Arts & Culture

Guerilla Poets Pay Respects with Holiday Open Mic Night

The holidays can bring about feelings of joy, love and gratitude for the things in life we often take for granted. When surrounded by family, friends, loved ones and established support systems, the holiday season is a wonderful time.

But for those who have lost a loved one, and the holidays are a brutal reminder of their absence, Guerilla Poets is here for you.

Guerilla Poets founder, Shane Manier, at a Time Out Youth workshop at UNC Charlotte. (Photo courtesy of Guerilla Poets)

 

Shane Manier, the founder of Guerilla Poets, understands and realizes processing death around the holidays is tough, so the group is hosting Carry Their Name, an event to share stories about lost loved ones and remember their names.

Guerilla Poets started in 2012 when Manier was participating in an open mic event. After reading a poem, a man approached her and expressed gratitude for her reading, as he was planning to go home and commit suicide but was thus deterred.

“That was the first moment that I realized like, ‘Oh my gosh, it’s therapeutic for you to write, but it can literally save other people’s lives,’” Manier said. “So that’s when we decided to found Guerilla Poets.”

The organization first started as a flash mob that would gather at spots like light rail stations, Walmarts and other locations where poetry isn’t as easily accessible. Soon, school systems, libraries and other organization

A Guerilla Poets-hosted open mic night participant speaks at Wired Coffee Express in Kannapolis. (Photo courtesy of Guerilla Poets)

s in Charlotte and the state at large were asking Manier and Guerilla Poets to hold workshops in arts, poetry and music.

“We do art, poetry and music workshops as a way to empower, uplift and inform,” Manier said.
“So basically just providing artistic skill sets so they get people motivated to survive and have a better quality of life.”

It’s new event, hosted 

at Charlotte Art League, will be an outlet for those to remember the ones that they’ve lost in an opportunity to process death and grieve in a safe atmosphere. Participants areinvited to bring a photo of their loved one and tell a short story. Then, they will say the loved one’s name and the audience will repeat it back in unison.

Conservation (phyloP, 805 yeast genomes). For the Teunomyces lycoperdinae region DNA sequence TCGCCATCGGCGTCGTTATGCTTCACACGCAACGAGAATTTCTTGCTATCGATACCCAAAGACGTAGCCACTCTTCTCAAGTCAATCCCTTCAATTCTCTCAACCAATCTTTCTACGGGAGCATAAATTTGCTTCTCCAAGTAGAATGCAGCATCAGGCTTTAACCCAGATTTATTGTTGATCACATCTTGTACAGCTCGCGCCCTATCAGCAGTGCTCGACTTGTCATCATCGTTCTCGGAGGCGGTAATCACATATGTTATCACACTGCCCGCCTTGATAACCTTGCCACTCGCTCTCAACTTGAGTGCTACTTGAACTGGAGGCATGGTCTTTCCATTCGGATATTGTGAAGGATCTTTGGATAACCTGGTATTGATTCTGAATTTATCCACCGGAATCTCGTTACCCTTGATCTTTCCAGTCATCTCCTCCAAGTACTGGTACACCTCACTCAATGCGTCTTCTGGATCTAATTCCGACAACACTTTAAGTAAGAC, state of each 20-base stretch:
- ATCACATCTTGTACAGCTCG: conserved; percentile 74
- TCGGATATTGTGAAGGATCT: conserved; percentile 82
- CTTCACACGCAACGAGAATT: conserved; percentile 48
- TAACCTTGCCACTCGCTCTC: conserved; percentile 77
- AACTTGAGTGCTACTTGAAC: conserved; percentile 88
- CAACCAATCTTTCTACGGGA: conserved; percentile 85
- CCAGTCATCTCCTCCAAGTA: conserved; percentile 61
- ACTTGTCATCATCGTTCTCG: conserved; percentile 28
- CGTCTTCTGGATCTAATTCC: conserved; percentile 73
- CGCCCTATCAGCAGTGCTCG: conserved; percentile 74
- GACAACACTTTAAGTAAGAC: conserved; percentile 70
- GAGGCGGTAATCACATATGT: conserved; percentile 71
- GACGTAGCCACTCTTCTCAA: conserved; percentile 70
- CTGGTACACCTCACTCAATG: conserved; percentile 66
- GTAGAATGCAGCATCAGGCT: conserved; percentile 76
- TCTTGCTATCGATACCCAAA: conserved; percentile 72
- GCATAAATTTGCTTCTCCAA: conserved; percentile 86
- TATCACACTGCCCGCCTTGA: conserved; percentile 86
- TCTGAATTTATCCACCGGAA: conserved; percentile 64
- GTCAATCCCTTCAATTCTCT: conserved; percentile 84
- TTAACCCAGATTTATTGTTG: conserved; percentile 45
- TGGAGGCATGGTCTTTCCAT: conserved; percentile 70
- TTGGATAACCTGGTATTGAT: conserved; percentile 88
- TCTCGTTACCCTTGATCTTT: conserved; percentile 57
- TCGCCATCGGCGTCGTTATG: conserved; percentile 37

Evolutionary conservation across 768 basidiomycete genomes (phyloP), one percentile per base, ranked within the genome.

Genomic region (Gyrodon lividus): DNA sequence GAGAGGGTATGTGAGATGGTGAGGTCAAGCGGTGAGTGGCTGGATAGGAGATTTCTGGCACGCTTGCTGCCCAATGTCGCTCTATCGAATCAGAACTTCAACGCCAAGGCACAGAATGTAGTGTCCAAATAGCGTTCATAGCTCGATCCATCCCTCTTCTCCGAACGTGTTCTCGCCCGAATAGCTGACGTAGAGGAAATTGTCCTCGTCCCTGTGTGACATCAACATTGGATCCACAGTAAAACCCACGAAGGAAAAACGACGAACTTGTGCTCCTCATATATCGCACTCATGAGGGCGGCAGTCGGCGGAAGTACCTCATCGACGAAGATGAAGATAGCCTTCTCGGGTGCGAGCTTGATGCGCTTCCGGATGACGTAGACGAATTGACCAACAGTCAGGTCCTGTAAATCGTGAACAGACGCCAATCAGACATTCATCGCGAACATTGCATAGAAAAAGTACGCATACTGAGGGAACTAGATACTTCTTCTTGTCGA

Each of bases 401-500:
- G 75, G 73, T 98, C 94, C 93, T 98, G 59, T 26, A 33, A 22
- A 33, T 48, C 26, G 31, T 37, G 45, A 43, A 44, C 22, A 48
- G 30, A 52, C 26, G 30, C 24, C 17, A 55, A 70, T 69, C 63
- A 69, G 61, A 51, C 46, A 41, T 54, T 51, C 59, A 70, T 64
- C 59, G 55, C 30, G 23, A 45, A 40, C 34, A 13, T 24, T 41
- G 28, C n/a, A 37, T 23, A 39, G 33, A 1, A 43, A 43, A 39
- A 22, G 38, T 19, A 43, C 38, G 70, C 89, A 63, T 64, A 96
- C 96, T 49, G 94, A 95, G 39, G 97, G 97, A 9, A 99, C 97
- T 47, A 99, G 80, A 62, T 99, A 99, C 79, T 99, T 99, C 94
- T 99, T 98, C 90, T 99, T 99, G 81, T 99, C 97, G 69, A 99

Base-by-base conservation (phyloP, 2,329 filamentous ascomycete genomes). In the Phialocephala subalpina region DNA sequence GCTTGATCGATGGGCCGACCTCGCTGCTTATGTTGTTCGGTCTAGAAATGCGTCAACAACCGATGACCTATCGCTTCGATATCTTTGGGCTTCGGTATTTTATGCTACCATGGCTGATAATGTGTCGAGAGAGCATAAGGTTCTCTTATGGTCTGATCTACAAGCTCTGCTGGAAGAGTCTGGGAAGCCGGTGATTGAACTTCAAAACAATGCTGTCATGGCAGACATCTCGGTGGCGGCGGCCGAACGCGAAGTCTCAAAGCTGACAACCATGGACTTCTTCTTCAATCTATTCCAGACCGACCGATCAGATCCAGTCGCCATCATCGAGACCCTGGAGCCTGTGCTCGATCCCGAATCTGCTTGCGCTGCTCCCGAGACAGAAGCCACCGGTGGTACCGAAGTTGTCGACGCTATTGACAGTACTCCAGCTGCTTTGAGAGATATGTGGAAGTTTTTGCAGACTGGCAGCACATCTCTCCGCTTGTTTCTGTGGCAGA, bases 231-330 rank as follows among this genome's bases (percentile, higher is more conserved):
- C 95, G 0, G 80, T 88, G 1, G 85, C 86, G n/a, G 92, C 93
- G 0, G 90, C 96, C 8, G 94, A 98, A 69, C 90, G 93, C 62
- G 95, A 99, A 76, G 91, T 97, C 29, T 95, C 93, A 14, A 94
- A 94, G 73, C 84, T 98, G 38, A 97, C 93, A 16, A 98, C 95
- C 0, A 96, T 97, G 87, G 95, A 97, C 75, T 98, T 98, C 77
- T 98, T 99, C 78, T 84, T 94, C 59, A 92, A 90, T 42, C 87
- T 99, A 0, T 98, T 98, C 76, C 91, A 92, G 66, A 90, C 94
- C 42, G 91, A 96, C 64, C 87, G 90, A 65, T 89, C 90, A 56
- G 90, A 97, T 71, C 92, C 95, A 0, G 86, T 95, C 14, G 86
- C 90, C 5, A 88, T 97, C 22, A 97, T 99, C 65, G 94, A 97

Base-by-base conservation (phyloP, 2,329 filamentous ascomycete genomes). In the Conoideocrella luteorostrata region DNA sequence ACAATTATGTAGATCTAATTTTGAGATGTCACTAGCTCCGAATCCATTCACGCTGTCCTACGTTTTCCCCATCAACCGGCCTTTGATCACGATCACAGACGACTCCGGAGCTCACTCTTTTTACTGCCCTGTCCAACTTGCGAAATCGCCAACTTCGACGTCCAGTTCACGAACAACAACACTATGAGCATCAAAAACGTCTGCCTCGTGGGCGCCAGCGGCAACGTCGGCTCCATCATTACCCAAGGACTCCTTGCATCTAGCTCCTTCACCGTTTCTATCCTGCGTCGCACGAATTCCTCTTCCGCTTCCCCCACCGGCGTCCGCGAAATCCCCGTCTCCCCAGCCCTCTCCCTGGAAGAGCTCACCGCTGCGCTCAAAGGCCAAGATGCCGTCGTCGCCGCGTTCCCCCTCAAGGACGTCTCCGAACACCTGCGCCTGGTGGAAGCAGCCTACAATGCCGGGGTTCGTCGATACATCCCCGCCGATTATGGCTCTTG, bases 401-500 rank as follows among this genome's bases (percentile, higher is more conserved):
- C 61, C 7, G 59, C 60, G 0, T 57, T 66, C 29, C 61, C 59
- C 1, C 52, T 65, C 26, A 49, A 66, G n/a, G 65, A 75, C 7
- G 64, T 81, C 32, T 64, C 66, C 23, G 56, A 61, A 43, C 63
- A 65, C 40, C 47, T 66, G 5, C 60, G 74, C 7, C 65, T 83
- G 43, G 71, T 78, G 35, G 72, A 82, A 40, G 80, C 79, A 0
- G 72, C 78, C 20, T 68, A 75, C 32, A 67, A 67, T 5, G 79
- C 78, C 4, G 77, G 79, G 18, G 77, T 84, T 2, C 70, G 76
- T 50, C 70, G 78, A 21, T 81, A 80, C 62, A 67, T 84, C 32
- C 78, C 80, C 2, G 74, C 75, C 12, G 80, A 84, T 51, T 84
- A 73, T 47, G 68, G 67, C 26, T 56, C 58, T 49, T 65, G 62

“There’s a lot of power in a name,” Manier said about the practice of repeating the loved one’s name. “So the crowd will respond with the name and they will be given a candle they can light, and we’ll keep the candles burning through the whole event.”

Manier sees the tension and grief in the students that she works with in North Carolina school systems around the holidays. While some are celebrating and readying themselves for family vacations and gatherings, she understands that grieving is a difficult process. Without the proper outlets for expression, youth may lash out aggressively. With an event like Carry Their Name, Manier hopes to bring a different energy to those who are grieving.

“I’m in several different school systems and in every single school system the students are struggling so hard through the holidays and tension is high,” she noted. “We’re hoping that it’ll be a way to process death, and to cope, and to also bring more warmth and togetherness instead of everyone lashing out because they are still grieving.”

Although the event is free, Guerilla Poets is accepting donations for Behailu Arts Academy, an after-school program for kids with little to no access to the arts.

Carry Their Name is on Dec. 18, 6:30-8:30 p.m. at Charlotte Art League, located at 4100 Raleigh St.

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